sat 24/03/2018

White God | reviews, news & interviews

White God

White God

Hungarian allegory on racism and the rise of the far right fails to cohere

In happier times: Lili (Zsófia Psotta) with the determined Hagen

With a similar title to Samuel Fuller’s White Dog, White God, too, is an allegory on racism with a canine slant. Where the 1982 film centred on a dog trained to attack black people, Kornél Mundruczó’s film is set in a Hungary where mixed-breed dogs are rounded up and sent to pounds. An edict from a government which is neither mentioned specifically nor seen, permits only pure “Hungarian” breeds. Mutts have to be reported.

In the main, society appears to accept this. Dog catchers in white vans roam Budapest’s streets to round up the forbidden mongrels. Neighbours report on each other if they see a suspect dog.

Although hardly a subtle metaphor for racism and the rise of the far right, the premise of White God wouldn’t be a problem if the film had decided what it was. As it is, Mundruczó seems not have settled on whether he was examining the institutionalisation and normalisation of racism or examining the nature of human brutality. And in terms of its flow White God is a bumpy ride.

The story centres on 13-year-old Lili. Her parents are divorced, and she lives with her father Daniel. She arrives with Hagen, her beloved dog. In common with all adult males in the film, Daniel is angry and dismissive of the feelings and opinions of others. He hates the dog and disdains Lili’s closeness to Hagen. After an incident at a rehearsal of the orchestra she plays trumpet for, Daniel casts Hagen onto the streets.

White God Fehér Isten HagenThe film then tracks the paths of Hagen and the distraught Lili as she tries to find him. The dog teams up with a smaller terrier, but is then caught, drugged and beaten to make him into a fighter and he subsequently kills in an arena. These are brutal scenes. A lucky break brings short-term freedom. After being rounded up by the dog catchers, Hagen (pictured above, after he is forced to become a fighter) leads a breakout from the pound and takes to the streets with hundreds of other dogs. Humans are their target. Police attempt to kill them off.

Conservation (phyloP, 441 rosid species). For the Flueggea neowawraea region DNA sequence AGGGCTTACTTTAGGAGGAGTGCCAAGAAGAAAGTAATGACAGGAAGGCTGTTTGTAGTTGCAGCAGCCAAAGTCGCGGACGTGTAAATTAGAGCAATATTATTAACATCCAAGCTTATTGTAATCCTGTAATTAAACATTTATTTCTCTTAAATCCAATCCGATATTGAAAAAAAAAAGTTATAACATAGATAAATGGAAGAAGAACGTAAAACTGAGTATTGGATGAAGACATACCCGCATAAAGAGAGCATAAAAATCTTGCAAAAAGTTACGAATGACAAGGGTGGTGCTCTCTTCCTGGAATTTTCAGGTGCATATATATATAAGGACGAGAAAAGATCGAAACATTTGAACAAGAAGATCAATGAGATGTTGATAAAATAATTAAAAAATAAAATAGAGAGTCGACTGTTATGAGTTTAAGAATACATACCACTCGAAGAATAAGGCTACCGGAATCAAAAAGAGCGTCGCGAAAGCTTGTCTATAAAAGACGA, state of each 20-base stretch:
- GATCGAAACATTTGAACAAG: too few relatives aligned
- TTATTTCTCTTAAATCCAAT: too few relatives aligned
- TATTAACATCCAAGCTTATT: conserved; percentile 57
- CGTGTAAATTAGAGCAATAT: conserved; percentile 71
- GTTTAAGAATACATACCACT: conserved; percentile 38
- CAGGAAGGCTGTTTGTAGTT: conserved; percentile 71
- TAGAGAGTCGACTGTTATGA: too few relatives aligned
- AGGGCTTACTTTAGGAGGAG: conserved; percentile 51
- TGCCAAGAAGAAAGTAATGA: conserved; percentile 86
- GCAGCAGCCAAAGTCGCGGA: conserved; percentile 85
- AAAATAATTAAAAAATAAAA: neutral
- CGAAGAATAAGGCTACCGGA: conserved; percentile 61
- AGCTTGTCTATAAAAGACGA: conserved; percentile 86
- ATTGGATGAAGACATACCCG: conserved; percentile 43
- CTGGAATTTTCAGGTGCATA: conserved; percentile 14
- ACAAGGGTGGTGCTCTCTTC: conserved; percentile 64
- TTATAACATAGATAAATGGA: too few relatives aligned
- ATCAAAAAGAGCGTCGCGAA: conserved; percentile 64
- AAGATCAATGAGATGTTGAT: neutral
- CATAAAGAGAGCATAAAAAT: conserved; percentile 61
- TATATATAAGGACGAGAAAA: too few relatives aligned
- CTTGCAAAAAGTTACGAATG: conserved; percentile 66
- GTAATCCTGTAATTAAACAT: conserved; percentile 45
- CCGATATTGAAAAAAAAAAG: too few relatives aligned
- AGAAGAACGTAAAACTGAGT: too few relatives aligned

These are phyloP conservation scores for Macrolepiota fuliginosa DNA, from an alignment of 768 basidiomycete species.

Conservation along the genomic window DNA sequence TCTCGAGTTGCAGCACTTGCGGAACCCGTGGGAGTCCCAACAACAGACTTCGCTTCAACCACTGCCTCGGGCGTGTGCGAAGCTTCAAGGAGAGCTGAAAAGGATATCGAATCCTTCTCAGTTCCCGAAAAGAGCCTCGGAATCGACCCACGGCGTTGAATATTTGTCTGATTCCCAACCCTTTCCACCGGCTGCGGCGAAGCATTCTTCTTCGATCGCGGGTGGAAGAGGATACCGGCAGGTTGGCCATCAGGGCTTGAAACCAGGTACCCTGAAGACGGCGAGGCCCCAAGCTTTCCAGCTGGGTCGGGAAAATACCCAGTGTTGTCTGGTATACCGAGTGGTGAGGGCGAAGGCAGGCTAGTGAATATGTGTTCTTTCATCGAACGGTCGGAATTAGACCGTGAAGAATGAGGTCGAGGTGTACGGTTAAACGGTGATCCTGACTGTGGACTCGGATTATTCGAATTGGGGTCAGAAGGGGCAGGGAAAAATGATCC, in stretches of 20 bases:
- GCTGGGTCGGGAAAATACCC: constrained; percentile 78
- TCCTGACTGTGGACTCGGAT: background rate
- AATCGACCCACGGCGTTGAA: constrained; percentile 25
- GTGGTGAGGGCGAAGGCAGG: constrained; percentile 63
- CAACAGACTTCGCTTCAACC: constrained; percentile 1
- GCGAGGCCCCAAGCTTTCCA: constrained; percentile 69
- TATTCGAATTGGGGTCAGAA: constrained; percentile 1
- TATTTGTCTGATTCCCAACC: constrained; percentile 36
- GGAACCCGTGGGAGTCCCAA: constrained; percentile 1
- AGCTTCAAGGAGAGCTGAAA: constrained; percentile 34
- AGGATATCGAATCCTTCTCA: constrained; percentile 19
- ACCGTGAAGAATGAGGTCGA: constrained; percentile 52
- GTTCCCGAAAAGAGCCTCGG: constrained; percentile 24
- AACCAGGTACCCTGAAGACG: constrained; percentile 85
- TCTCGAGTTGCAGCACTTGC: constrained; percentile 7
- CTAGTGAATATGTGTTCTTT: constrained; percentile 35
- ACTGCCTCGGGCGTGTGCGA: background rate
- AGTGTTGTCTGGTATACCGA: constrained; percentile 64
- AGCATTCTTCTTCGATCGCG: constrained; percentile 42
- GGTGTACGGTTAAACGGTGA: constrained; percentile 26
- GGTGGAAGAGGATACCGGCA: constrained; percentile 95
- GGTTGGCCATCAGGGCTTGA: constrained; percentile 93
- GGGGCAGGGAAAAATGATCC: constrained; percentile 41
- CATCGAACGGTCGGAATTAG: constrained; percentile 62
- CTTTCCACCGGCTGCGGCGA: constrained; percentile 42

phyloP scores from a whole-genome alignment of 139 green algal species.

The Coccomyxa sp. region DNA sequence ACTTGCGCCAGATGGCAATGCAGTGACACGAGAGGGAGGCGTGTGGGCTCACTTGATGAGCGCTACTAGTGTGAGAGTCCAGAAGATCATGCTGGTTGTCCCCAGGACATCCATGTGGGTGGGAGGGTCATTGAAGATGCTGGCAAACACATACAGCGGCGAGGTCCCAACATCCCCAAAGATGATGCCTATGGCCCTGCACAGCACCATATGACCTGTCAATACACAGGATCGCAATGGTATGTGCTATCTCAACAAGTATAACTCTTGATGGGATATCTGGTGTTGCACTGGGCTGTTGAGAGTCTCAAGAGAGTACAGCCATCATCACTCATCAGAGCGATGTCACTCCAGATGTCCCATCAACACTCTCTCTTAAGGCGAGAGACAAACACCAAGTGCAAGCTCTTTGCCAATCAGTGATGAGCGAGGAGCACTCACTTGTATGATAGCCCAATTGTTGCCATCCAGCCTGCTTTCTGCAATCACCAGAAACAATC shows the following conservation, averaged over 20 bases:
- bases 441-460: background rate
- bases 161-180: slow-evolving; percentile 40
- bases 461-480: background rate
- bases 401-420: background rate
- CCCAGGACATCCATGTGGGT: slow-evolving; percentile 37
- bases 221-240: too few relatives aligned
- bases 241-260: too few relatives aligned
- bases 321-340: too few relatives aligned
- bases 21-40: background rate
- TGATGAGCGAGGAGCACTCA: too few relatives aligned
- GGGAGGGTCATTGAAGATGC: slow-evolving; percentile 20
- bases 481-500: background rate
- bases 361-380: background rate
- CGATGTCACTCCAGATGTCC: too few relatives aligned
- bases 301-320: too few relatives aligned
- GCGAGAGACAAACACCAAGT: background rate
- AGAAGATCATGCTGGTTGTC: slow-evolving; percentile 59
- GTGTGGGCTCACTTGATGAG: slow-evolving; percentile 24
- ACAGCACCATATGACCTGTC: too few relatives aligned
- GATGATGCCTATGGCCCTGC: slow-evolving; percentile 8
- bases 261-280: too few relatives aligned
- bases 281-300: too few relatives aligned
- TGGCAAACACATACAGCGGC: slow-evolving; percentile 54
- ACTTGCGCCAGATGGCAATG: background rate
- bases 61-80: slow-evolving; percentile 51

Lili might be a beacon of morality in this ghastly world, but she is placed in situations that don't move the film forward: a not-quite romance with a sympathetic boy in her orchestra; a lengthy and pointless scene in a nightclub. Too much hackneyed point-of-view wobbly-cam action distracts, as does an overbearing use of music to heighten the drama. Given all that has happened, Lili’s rapprochement with her father (Sándor Zsótér) towards the end seems implausible. The closing moments beggar belief. 

As Lili, Zsófia Psotta shines. Her scenes with the expressive Hagen are terrific. He’s pretty good on his own too (actually, two dogs took on the role) and has a way with cute head-cocking. The choreography of the dogs – there is no CGI – is breathtaking. But White God is not the sum of its parts.

Over its too-long two hours, and beyond its main premise, White God can't decide whether it's an inside-out Incredible Journey, an upside-down Dawn of the Planet of the Apes, a wonky District 9 or about the unbreakable bond and interrelated tension between human and dog. Although bold and intermittently gripping, the end result smacks of overreaching.

Overleaf: watch the trailer for White God


Watch the trailer for White God

In terms of its flow, 'White God' is a bumpy ride


Editor Rating: 
Average: 3 (1 vote)

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